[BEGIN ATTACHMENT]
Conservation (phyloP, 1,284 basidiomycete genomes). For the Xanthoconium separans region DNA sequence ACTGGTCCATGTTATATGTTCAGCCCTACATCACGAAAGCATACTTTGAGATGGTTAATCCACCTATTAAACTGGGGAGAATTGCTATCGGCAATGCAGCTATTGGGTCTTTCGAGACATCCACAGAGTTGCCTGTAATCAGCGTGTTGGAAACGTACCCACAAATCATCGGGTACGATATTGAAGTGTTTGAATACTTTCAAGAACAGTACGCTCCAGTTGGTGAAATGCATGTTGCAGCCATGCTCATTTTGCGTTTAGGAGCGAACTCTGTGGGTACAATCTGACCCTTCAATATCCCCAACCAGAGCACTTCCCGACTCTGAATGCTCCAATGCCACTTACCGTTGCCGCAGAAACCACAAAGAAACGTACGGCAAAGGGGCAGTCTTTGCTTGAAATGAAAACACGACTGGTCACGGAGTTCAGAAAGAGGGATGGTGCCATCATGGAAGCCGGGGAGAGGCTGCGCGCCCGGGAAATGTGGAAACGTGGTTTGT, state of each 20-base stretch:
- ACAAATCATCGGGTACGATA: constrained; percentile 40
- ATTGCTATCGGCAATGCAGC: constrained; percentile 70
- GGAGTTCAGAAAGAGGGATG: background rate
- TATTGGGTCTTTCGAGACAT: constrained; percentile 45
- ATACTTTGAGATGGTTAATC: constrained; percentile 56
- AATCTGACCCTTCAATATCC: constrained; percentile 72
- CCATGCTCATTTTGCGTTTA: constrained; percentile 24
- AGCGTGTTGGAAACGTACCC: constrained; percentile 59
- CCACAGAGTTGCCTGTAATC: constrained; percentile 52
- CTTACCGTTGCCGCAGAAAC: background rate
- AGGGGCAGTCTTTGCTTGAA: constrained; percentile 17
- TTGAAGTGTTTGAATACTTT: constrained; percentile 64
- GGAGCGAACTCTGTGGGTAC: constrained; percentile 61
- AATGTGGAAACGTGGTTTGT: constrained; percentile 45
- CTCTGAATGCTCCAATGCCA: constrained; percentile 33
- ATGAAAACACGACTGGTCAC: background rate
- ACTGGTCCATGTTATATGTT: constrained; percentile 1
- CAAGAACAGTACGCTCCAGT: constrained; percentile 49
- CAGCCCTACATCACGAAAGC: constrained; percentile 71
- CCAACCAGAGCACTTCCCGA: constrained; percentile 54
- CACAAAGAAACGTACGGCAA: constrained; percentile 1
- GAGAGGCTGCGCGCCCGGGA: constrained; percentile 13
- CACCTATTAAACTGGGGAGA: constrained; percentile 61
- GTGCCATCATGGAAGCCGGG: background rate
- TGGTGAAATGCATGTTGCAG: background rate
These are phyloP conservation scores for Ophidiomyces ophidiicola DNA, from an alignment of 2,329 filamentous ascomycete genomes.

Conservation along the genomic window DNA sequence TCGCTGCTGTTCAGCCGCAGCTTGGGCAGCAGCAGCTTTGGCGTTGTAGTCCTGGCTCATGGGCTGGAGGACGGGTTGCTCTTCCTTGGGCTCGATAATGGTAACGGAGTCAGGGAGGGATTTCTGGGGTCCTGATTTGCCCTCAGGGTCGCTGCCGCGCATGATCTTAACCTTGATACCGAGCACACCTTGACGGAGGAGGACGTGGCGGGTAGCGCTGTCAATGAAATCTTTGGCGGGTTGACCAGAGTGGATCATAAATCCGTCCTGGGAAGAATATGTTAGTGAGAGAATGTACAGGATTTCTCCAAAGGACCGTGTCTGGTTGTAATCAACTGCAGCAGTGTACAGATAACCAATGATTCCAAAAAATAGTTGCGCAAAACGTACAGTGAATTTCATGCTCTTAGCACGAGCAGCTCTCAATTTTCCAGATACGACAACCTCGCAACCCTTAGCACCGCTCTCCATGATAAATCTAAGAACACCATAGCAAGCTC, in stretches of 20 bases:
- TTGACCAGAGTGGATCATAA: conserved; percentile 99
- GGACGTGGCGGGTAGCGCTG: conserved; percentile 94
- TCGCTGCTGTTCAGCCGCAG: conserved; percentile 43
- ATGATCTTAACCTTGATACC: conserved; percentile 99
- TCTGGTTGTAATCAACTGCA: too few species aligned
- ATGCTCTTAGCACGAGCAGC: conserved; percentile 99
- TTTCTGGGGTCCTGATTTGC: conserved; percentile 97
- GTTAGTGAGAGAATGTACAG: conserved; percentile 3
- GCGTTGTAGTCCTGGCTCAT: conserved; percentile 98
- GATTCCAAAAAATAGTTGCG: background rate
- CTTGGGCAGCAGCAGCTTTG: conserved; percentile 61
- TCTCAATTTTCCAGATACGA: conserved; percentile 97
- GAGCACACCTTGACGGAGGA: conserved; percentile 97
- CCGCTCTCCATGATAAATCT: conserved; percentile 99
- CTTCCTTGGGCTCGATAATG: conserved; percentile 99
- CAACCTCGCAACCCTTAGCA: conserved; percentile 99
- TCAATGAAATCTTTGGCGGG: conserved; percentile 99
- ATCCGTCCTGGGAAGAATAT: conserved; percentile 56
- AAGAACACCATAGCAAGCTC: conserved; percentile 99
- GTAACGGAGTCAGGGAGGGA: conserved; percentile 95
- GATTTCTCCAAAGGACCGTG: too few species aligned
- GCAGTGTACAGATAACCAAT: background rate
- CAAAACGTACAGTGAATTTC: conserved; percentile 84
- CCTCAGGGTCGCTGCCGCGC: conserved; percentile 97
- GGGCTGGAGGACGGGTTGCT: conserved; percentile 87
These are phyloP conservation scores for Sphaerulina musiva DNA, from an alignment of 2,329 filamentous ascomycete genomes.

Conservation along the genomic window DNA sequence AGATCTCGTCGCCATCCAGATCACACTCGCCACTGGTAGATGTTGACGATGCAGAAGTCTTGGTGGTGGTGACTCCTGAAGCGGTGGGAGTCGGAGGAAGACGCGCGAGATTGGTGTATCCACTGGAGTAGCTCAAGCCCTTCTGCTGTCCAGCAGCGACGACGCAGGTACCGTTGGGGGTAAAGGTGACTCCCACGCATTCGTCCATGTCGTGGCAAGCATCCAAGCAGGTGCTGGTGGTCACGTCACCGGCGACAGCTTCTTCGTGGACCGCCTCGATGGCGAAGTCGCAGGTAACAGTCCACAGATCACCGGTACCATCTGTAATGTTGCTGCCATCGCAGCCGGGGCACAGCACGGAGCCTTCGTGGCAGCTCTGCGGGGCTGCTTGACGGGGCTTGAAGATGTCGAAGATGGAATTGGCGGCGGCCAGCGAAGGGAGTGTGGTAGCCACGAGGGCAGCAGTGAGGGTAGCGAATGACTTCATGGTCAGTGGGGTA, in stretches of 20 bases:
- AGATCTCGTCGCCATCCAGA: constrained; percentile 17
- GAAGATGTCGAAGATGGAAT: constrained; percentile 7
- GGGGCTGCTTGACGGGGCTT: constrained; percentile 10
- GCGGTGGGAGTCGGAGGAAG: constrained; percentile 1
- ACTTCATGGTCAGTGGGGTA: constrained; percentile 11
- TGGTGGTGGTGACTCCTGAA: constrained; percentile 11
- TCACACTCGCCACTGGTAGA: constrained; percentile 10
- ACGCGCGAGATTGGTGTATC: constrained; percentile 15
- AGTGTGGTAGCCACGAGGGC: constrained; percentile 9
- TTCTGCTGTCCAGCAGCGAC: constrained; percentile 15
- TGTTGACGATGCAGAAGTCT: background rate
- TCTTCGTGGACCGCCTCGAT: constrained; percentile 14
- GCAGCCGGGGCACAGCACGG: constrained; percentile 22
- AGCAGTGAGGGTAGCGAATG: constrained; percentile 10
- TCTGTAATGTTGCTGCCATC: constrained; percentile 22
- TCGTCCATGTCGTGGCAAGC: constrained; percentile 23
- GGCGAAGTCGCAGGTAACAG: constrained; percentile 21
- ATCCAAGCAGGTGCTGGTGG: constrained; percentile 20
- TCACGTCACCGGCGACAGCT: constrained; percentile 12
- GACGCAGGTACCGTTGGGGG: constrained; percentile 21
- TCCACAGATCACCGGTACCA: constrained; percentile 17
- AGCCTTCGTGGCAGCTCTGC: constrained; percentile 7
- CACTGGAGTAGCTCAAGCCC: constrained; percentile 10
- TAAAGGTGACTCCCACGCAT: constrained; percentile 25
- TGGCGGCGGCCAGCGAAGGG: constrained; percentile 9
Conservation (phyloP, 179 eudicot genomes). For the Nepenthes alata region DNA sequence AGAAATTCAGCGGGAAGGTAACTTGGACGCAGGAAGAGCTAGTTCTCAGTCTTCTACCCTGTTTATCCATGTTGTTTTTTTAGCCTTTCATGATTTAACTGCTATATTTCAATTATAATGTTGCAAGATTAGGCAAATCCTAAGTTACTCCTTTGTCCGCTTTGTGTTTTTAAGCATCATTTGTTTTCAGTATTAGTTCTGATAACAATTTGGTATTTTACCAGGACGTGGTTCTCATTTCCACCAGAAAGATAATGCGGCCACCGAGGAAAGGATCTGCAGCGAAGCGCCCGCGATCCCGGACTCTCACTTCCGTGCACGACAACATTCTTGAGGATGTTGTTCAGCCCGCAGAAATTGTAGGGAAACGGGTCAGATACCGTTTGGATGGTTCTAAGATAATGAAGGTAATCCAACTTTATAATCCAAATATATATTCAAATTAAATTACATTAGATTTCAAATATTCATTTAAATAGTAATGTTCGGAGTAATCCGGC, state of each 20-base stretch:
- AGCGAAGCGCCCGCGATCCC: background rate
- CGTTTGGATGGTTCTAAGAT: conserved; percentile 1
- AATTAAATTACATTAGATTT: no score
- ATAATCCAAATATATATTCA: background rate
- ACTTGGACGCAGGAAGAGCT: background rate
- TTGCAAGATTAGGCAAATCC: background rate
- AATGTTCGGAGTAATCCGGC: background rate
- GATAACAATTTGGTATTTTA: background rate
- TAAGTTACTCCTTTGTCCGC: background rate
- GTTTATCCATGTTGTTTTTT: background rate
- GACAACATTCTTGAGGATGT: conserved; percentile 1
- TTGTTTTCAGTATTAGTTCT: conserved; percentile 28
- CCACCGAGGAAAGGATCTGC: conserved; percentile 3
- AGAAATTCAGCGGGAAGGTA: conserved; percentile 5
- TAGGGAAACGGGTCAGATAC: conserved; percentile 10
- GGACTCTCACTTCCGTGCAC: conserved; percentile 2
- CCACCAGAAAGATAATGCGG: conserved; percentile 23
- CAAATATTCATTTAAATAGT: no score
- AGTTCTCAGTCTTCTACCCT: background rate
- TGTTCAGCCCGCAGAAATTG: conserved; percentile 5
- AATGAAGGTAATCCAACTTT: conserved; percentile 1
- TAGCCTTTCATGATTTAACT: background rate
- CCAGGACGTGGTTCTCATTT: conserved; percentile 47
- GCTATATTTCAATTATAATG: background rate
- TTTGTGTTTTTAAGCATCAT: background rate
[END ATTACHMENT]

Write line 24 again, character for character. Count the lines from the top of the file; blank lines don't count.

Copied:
- CACCTATTAAACTGGGGAGA: constrained; percentile 61